The U.S. Environmental Protection Agency will be holding day-long workshops on Sept. 11-12 at the University of Puerto’s Rio Piedras campus to share information about ways in which people can get involved in collecting environmental data in their communities.
The workshops will bring together EPA experts and Caribbean Science Consortium members to help educate the public about “citizen science.” Citizen science is a form of environmental monitoring that enlists the public in collecting a wide range of environmental data to expand scientific knowledge and literacy.
“Citizen science is an important, growing field that can provide invaluable information and data on pollution problems in local communities,” said Judith A. Enck, EPA regional administrator.
“Residents are the eyes and ears of their communities. By supporting citizen scientists, the EPA is expanding its own scientific base and building partnerships with communities that are working to reduce air and water pollution,” she said.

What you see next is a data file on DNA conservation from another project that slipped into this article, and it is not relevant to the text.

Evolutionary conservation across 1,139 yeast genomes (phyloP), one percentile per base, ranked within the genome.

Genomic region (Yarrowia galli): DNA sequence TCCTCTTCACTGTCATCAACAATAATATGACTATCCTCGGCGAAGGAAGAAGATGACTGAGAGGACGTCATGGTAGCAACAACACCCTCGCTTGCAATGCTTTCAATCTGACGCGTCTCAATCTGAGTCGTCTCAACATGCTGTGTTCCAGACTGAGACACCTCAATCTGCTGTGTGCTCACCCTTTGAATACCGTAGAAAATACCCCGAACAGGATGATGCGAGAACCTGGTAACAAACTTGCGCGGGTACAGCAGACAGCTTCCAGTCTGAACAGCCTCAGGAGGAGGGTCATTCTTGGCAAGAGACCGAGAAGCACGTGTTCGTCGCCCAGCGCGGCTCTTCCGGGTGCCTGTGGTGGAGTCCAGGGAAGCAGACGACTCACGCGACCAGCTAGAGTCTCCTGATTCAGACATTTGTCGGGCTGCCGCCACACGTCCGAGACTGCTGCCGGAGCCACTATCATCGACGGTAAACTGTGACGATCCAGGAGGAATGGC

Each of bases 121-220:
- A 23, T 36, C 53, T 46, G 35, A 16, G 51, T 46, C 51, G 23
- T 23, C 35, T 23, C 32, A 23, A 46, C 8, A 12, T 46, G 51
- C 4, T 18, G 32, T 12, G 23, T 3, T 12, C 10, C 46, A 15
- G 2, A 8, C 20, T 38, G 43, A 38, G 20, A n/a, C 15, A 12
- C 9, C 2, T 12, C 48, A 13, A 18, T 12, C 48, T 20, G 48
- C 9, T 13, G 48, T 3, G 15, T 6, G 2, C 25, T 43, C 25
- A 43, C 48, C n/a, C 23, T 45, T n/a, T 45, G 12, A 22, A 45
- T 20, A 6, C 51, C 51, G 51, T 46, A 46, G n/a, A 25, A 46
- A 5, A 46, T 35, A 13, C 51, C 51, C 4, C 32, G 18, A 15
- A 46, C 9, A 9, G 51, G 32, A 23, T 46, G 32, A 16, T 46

The first day of the workshops will focus on current science activities in the Caribbean with special attention on the water pollution and public health problems in the Martín Peña Channel, and the drinking water of non-Puerto Rico Aqueduct and Sewer Authority community drinking water systems. Day two will focus on citizen science and how communities can seek solutions to environmental and public health issues.
Topics covered during the two days include:
- Community group success stories
- How to start a citizen science program
- Disadvantaged urban communities
- Overview of the Caribbean Science Consortium and Non-PRASA Workgroup
- Non-PRASA Drinking Water Systems
- Contaminants of emerging concern
The workshops will provide an opportunity for interaction and information sharing among participants and a highly diverse group of speakers. Space is limited and participants must register in advance at: http://www.epa.gov/region2/citizenscience/.